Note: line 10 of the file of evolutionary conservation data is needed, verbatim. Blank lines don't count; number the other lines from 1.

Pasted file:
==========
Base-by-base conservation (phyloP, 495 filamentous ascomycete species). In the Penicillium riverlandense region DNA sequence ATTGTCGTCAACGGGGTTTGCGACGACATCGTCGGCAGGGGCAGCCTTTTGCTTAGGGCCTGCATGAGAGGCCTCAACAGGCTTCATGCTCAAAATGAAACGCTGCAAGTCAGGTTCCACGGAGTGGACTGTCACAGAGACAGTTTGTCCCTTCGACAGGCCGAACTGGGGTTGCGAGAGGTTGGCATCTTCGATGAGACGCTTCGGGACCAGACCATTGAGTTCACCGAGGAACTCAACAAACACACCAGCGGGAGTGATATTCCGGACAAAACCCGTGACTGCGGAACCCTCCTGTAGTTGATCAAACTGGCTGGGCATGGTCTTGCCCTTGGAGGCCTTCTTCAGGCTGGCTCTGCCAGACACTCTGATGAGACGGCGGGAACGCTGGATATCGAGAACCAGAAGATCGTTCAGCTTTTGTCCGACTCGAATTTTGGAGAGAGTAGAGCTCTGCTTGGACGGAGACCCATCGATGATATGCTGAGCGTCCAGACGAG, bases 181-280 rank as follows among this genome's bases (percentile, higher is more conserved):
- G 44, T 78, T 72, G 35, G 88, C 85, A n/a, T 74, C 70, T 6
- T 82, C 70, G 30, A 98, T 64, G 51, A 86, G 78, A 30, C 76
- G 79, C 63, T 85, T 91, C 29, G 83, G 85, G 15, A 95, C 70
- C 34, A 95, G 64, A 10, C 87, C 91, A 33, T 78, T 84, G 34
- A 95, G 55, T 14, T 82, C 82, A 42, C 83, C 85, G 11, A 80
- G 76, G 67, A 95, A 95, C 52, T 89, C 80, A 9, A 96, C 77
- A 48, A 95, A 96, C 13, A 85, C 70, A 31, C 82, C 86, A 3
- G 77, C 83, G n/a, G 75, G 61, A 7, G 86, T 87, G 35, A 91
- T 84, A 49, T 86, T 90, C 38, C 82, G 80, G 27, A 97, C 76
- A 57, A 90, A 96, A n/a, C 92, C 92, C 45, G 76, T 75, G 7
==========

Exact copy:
- T 84, A 49, T 86, T 90, C 38, C 82, G 80, G 27, A 97, C 76